Four main bungalow types are encountered in Utah. The first has its narrow end placed toward the street and may have either a low-pitched Prairie School style hipped roof or an Arts and Crafts style gable roof. The second type is a one-and-a-half story house characterized by a broad gable roof that projects out over the front porch. There is almost always a centrally placed dormer having either a shed or gable roof. The third type of bungalow is a small gabled cottage fronted by a Bungalow style porch. The fourth is almost difficult to characterize as a bungalow, as it does not always feature a front porch. This is the box bungalow, and is a very simplified version with the front entrance at the gable end of the house, but no porch, or just a small stoop in place of the porch.

Utah architecture between the two world wars was characterized by the revival of aesthetic concepts associated with particular historic periods. A range of house types emerged that in a general way uha-period-cottage-drwg_largeimitated older medieval building forms. These “period houses” often had rectangular floor plans in a hall-parlor or central-passage configuration, or were variants of the cross-wing house with one projecting wing. Appearing deceptively small from the street, often they actually extended deep into the lot.

Stylistically, period cottages ranged from Spanish Colonial to Mission, but they most commonly the styles are English Tudor and English Cottage. Period cottages populated the expanding suburbs of larger cities like Salt Lake City, Provo, Ogden, and Logan, but are found in rural communities as well.

 

The basement house is a concept that actually relates back to early settlement times in Utah when families would construct expedient subterranean dwellings (dugouts) where there were few 485 N Main St Paysonresources or little time to build an above-ground dwelling. The basement house (also known as “Hope Houses” because of the hope that someday they could be expanded upon), was an inexpensive means in the 20th century of obtaining a house for those who could not afford a larger one. Basement houses typically consist of a concrete floor approximately six feet below grade and formed concrete walls that rise about three feet above grade. Basement houses can have a either a flat roof or a gabled roof. Typically, the house is accessed by an exterior stairwell descending to the entry, but flat roof versions may have a rooftop entrance with an enclosed entryway projecting above the roof. Floor plans are similar to those of other houses of the era. When financial means allowed, the roof would be removed and an above-ground story added, essentially turning the original portion of the house into a basement. The percentage of basement houses converted to above-ground houses is not known since they are difficult to distinguish once they have been expanded. Early tax photos may help identify a house that was converted from a basement house.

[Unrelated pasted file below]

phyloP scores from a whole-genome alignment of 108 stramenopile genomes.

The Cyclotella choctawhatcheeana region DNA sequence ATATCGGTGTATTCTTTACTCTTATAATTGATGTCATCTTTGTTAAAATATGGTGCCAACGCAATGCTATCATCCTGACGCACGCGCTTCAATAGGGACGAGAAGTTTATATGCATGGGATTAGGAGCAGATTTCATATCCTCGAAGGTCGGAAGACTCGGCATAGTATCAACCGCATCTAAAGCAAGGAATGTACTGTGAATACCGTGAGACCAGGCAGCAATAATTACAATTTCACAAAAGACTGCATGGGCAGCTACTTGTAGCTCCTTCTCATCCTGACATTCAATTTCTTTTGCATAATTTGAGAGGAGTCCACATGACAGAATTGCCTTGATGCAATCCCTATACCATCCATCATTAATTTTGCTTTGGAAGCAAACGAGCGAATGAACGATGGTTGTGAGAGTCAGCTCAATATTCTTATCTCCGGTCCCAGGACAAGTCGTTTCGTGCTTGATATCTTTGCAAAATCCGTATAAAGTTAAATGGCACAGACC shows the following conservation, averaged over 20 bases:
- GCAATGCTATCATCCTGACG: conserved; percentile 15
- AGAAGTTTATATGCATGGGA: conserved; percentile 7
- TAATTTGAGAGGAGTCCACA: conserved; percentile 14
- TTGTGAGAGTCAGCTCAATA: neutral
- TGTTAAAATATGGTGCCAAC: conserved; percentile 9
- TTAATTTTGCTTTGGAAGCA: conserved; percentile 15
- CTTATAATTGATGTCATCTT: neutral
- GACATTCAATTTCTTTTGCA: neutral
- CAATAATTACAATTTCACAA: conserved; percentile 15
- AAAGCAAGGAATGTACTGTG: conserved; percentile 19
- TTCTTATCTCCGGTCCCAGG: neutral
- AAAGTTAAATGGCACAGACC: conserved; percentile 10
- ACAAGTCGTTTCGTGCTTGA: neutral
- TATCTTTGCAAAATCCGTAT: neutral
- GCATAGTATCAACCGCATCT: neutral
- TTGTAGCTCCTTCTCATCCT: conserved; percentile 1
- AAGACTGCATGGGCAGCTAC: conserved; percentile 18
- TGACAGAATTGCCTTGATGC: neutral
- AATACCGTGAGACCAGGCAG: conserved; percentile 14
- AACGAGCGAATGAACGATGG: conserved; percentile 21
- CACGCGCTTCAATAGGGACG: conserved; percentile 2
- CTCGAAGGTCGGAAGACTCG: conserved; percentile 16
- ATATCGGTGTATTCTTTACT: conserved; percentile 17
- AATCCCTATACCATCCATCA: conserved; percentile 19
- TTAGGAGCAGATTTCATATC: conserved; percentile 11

The 20th-century Cape Cod type harkens back to colonial New England, the region where this house type developed. Like the period cottage, the Cape Cod heavily references earlier architecture in its cape-cod1-slc_largeexterior appearance; however, the interior was completely modernized to contemporary standards.

The basic form is a boxy primary mass with a steeply pitched gable roof parallel to the street. The main distinguishing feature that sets the Cape Cod apart from other nondescript period cottage or WWII-era cottage forms is the gabled dormers on the front of the roof. Although two dormers is typical, there may be a single dormer or as many as four. Some examples have attached garages, although these are not common. Because of its distinct appearance, the Cape Cod is also noted as a style.

A sort of cross between a bungalow and a period cottage, the primary distinguishing feature of the clipped-gable cottage is, as its name suggests, clipped or jerkin head gables on the roof. Typically 246-N-Quince-St_largesituated with the broad side and roofline parallel to the street, this type usually has a centrally placed main entrance under a projecting porch. The broad façade and lengthwise orientation of the house is reminiscent of a period cottage, while the large porch echoes that of a bungalow.

The clipped gable roof ends lend a touch of the Colonial Revival style, while other ornamentation may imply the Arts and Crafts or Prairie School styles. Not quite a bungalow and not quite a Period Cottage, the clipped-gable cottage was popular in newly developing subdivisions in the 1920s and 1930s as well as in older neighborhoods as infill. This type can also be found in rural settings on larger lots. Because of its distinct characteristics, the clipped gable cottage is also an architectural style.